Political trivia.States with the smallest margins between their top two candidates in presidential elections between 1904-2000.
1. New Hampshire New Hampshire, one of the New England states of the NE United States. It is bordered by Massachusetts (S), Vermont, with the Connecticut R. forming the boundary (W), the Canadian province of Quebec (NW), and Maine and a short strip of the Atlantic Ocean (E). in 1916, when Woodrow Wilson beat Charles Evans For other persons named Charles Evans, see Charles Evans (disambiguation).
Sir Robert Charles Evans M.D., DSc, (19 October 1918 - 5 December 1995), was a mountaineer, surgeon, and educator.
Born in Liverpool, he was raised in Wales and became a fluent Welsh speaker. Hughes by 56 votes.
2. Hawaii in 1960, when John F. Kennedy "John Kennedy" and "JFK" redirect here. For other uses, see John Kennedy (disambiguation) and JFK (disambiguation).
John Fitzgerald Kennedy (May 29, 1917–November 22, 1963), was the thirty-fifth President of the United States, serving from 1961 until his assassination in beat Richard Nixon by 115 votes
3. California in 1912, when Theodore Roosevelt beat Woodrow Wilson by 174 votes.
4. New Mexico New Mexico, state in the SW United States. At its northwestern corner are the so-called Four Corners, where Colorado, New Mexico, Arizona, and Utah meet at right angles; New Mexico is also bordered by Oklahoma (NE), Texas (E, S), and Mexico (S). in 2000, when Al Gore Noun 1. Al Gore - Vice President of the United States under Bill Clinton (born in 1948)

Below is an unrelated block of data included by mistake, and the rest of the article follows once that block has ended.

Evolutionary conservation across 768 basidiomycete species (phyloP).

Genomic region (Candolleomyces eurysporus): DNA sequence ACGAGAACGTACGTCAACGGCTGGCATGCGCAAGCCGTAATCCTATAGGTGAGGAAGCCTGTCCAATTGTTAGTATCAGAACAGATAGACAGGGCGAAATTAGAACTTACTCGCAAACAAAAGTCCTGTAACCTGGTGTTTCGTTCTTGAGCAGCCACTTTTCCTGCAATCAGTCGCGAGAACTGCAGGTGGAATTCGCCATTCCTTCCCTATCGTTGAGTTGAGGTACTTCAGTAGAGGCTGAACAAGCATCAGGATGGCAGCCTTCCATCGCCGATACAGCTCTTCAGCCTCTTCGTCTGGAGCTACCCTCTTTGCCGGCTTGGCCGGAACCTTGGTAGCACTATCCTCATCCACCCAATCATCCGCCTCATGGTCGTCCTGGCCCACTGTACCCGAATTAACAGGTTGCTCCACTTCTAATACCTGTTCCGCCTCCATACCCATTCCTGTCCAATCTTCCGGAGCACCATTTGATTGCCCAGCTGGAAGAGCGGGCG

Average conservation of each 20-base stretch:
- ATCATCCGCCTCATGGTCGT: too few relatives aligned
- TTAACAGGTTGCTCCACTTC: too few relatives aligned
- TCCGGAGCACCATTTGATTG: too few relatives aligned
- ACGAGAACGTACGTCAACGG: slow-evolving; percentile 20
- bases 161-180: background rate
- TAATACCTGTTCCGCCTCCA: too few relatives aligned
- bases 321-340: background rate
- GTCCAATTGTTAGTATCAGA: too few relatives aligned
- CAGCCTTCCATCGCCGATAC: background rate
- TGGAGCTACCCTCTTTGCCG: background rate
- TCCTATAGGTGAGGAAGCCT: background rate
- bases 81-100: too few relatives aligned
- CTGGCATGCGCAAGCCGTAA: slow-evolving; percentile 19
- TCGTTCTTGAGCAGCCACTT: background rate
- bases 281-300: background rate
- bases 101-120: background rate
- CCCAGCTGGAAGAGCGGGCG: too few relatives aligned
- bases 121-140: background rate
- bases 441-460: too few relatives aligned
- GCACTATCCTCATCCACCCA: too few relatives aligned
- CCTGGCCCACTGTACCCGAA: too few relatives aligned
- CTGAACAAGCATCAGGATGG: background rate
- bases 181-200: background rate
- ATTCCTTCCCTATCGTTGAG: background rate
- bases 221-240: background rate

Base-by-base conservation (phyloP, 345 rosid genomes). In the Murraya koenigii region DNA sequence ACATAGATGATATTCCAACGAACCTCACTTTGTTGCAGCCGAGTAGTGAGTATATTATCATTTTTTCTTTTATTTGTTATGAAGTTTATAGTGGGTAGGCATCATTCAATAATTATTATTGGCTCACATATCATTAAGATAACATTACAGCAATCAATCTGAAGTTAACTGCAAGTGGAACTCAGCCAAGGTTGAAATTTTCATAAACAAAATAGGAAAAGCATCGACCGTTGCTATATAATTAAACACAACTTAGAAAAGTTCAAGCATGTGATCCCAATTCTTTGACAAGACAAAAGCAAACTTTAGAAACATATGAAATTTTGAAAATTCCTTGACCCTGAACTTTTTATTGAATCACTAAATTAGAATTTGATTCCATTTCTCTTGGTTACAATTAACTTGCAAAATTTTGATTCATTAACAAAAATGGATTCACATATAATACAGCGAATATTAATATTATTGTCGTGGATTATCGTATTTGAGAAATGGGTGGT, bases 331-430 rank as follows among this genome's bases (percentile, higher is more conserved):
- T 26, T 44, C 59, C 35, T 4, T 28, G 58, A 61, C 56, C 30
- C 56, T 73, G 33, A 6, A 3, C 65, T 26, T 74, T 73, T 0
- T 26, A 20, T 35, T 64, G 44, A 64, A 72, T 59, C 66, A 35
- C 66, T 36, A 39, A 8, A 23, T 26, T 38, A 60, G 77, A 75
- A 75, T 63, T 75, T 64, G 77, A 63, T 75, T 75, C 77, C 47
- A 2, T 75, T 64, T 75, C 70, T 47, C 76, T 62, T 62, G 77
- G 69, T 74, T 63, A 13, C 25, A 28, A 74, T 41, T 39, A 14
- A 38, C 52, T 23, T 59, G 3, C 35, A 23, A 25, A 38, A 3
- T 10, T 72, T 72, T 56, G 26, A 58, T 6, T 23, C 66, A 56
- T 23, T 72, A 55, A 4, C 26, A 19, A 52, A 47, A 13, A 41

Albert Gore Jr., Gore beat George W. Bush by 366 votes.
5. Nevada in 1908, when William Jennings Bryan beat William Howard Taft by 437 votes.
6. Florida in 2000, when Bush beat Gore by 537 votes.
7. Maryland in 1908, when Taft beat Bryan by 605 votes.
8. Missouri in 1908, when Taft beat Bryan by 629 votes.
9. Kentucky in 1952, when Adlai Stevenson beat Dwight D. Eisenhower by 700 votes.
10. Wyoming in 1912, when Wilson beat Taft by 750 votes.
SOURCE: "The Largest U.S. Cities Named after a Food" by Brandt Maxwell (Santa Monica Press, 2004)